The studio partners with the British Academy, which William is president of, to set up three annual scholarships to help train the next generation of movie biz players.
LONDON – The long-anticipated visit by the Duke and Duchess of Cambridge and Prince Harry to inaugurate Warner Bros. Studios Leavesden Friday boosted attention for a deal between the British Academy of Film and Television Arts and Warner Bros. to create a trio of annual Prince William Scholarships in Film, Television and Games.
Before official business, Prince William and Kate Middleton joshed around the Hollywood studio’s sprawling U.K. site, having a mock fight with some Harry Potter wands.
The Prince, who gave a speech to inaugurate the studio in his role as president of BAFTA, joked he would like to “borrow” the Batmobile for the weekend, before revealing his younger brother Prince Harry still thought Harry Potter was real.
“To be honest, I’m over the moon just to have seen the real Batmobile and Batpod – you don’t do baby seats for those cars, do you, by any chance?” William joked.
“On the other hand, Harry’s just excited to see a real life talking owl in the Harry Potter studios,” William said of his brother. “I haven’t told him yet that Harry Potter is fictional, so please keep the secret for a little longer.”
Warner Bros. pumped $157 million (£100 million) into the facility after purchasing the site in late 2010.
“The journey to today began most obviously with the now-legendary story of an aspiring author, J.K. Rowling, translating her phenomenal imagination on to paper in the form of the Harry Potter series. But in another sense, the journey to today began way before, as this country has a long and proud literary and visual arts history – a history unmatched in the world for its variety, commercial success and longevity,” William said during a speech.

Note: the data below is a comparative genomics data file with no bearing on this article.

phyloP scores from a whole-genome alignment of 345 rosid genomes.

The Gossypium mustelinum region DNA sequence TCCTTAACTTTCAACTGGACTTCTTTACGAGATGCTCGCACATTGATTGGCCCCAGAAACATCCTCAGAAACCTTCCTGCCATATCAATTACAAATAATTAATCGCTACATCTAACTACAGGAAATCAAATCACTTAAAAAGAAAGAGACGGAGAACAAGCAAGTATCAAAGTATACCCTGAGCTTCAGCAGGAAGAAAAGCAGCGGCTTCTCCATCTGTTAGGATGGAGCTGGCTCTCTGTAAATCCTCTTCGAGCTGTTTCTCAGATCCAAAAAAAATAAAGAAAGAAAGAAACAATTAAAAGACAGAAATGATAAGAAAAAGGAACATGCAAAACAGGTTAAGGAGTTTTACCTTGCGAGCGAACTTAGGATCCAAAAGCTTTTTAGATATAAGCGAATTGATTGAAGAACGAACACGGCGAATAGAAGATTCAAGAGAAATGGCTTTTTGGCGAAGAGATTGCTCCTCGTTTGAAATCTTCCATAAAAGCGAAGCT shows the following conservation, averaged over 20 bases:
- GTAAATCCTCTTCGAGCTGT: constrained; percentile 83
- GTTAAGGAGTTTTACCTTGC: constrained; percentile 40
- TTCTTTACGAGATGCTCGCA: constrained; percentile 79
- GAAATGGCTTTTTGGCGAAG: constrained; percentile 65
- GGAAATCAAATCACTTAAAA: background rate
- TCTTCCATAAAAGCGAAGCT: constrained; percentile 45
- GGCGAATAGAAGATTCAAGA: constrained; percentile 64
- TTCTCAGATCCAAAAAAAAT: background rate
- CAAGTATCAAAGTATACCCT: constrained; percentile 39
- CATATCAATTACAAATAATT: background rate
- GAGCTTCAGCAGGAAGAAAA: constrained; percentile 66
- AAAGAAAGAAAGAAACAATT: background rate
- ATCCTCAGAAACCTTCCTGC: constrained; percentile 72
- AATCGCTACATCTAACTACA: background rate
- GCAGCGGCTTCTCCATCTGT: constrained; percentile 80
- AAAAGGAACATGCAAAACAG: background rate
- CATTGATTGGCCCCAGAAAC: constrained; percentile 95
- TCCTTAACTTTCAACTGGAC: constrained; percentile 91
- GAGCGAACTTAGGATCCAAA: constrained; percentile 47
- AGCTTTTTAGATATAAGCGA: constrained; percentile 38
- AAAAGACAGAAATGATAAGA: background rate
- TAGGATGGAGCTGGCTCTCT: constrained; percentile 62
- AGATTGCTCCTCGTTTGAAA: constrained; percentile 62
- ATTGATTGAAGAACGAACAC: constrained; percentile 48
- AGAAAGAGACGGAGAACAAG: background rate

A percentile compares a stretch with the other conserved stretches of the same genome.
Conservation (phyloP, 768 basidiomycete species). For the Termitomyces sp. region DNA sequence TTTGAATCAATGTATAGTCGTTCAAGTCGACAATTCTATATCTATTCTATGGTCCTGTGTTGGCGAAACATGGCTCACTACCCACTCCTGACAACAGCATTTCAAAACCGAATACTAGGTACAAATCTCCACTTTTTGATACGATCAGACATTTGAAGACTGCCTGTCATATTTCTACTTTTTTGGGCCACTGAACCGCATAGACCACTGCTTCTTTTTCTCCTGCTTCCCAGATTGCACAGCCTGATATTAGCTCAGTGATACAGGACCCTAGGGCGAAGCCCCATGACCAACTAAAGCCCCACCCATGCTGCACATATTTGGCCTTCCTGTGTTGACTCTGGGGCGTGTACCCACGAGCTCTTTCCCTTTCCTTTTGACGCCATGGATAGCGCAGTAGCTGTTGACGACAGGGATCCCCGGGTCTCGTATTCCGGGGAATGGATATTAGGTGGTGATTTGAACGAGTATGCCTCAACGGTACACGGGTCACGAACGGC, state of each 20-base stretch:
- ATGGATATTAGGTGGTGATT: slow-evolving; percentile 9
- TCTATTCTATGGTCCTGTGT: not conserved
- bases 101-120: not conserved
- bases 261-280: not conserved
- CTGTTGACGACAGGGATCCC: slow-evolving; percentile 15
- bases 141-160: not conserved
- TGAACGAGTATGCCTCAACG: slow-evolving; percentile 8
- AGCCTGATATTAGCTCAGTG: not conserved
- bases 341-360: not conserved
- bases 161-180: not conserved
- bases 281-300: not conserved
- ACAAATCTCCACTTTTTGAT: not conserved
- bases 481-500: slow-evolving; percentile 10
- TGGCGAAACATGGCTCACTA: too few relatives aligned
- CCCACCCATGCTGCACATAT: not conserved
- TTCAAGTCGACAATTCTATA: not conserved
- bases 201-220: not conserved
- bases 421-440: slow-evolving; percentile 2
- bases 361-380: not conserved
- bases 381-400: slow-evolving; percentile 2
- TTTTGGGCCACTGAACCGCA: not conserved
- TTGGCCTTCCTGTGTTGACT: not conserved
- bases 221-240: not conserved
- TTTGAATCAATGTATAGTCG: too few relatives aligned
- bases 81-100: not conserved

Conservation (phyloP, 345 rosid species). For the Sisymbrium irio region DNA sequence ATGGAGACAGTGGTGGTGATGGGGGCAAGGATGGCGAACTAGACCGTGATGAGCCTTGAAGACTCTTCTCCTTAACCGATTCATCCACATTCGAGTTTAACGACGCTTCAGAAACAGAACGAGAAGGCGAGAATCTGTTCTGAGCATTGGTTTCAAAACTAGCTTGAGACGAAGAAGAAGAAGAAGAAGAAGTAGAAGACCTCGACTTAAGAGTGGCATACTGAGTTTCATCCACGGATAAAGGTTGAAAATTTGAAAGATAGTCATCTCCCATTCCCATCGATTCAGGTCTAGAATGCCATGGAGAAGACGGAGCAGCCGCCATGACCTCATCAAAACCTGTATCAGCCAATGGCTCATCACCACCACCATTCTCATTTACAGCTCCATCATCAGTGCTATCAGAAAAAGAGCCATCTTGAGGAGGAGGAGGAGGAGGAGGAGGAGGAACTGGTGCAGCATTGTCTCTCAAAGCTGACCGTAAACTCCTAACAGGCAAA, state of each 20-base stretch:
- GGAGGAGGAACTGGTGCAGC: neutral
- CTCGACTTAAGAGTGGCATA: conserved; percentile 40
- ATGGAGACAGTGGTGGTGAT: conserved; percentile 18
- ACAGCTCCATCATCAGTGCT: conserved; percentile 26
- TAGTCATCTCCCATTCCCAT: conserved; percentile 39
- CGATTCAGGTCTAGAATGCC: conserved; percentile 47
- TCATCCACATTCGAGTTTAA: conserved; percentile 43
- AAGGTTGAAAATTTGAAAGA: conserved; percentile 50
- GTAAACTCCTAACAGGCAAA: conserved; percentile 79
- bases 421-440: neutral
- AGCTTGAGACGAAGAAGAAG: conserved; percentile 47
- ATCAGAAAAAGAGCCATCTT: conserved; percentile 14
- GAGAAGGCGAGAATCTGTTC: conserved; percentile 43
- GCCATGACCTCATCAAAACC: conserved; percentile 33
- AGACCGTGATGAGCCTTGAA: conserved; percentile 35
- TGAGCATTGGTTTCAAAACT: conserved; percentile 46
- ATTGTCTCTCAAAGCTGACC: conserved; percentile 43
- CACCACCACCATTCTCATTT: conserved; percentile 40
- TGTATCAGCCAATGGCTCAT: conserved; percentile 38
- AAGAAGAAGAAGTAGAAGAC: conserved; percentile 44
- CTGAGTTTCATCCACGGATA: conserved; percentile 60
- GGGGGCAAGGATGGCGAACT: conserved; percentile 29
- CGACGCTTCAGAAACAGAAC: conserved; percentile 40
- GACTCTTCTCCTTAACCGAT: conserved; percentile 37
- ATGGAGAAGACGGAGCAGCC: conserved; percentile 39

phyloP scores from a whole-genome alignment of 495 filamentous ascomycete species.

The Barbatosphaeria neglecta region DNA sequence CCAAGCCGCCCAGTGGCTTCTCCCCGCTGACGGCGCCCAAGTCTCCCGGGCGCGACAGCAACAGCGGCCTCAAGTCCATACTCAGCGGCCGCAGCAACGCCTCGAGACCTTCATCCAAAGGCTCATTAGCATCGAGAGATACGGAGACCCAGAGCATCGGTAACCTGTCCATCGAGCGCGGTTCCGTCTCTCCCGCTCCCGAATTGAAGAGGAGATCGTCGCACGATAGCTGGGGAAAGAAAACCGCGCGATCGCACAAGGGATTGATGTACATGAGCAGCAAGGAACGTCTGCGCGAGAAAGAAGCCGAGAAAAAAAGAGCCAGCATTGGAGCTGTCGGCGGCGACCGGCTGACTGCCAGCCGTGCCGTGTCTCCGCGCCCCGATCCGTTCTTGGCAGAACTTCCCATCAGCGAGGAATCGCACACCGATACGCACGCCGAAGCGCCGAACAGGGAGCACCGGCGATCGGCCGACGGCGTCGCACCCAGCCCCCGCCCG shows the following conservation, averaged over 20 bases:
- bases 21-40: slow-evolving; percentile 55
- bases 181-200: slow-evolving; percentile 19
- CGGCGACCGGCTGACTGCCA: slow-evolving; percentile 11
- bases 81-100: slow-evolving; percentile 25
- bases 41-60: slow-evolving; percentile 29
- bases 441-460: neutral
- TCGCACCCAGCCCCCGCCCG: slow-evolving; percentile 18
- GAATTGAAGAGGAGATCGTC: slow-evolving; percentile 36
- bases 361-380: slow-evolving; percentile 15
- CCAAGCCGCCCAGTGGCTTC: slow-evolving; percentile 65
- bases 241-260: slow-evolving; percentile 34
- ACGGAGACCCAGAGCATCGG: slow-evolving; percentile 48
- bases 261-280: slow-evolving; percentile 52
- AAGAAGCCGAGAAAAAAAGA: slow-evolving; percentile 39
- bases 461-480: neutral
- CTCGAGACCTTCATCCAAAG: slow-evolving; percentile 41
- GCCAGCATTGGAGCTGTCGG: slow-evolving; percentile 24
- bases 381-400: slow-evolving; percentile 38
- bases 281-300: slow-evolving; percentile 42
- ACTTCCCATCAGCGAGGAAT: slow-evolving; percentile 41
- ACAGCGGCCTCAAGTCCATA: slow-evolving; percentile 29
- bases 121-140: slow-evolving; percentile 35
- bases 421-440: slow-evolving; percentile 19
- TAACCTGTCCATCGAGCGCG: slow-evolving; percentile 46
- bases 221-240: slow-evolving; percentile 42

“Our capacity to produce brilliant works continued into the 20th century with the great British pioneers of film and TV, both here and in Hollywood,” he continued. “The London Olympics opening ceremony reminded us as a nation just how diverse, talented and entertaining the British creative industries have always been.”
Warner Bros. said its plans for its Creative Talent program, the bulk of which was announced Thursday on the eve of the Royal visit, has been given a thumbs up from the British government. Chancellor George Osborne said: “I welcome Warner Bros’ new skills and training initiative. It is great news for young people who want to gain experience or develop a career in this exciting sector and it is a sign of confidence in the U.K.”
The three annual Prince William Scholarships with BAFTA will assist talented people in need of financial support to study a post-graduate course in one of the three industries.
Successful applicants will each receive up to $16,000 (£10,000) to cover course fees and receive mentoring support, free access to BAFTA events around the U.K., and a funded work placement within the Warner Bros. group of companies.
The Prince William Scholarships form a key part of Warner Bros. Creative Talent, the studio’s U.K. wide investment program in skills and training for the U.K.’s creative industries.
BAFTA CEO Amanda Berry said: “We hope that the scholarship recipients will become the mentors of the future, and be in a position to give back to others from similar backgrounds.”
Josh Berger, president and managing director, Warner Bros. U.K., Ireland and Spain, described the partnership with BAFTA as “exciting” adding it will help provide “opportunities for talented young people to not only learn about, but also experience the broad range of sectors that both organizations are renowned for.”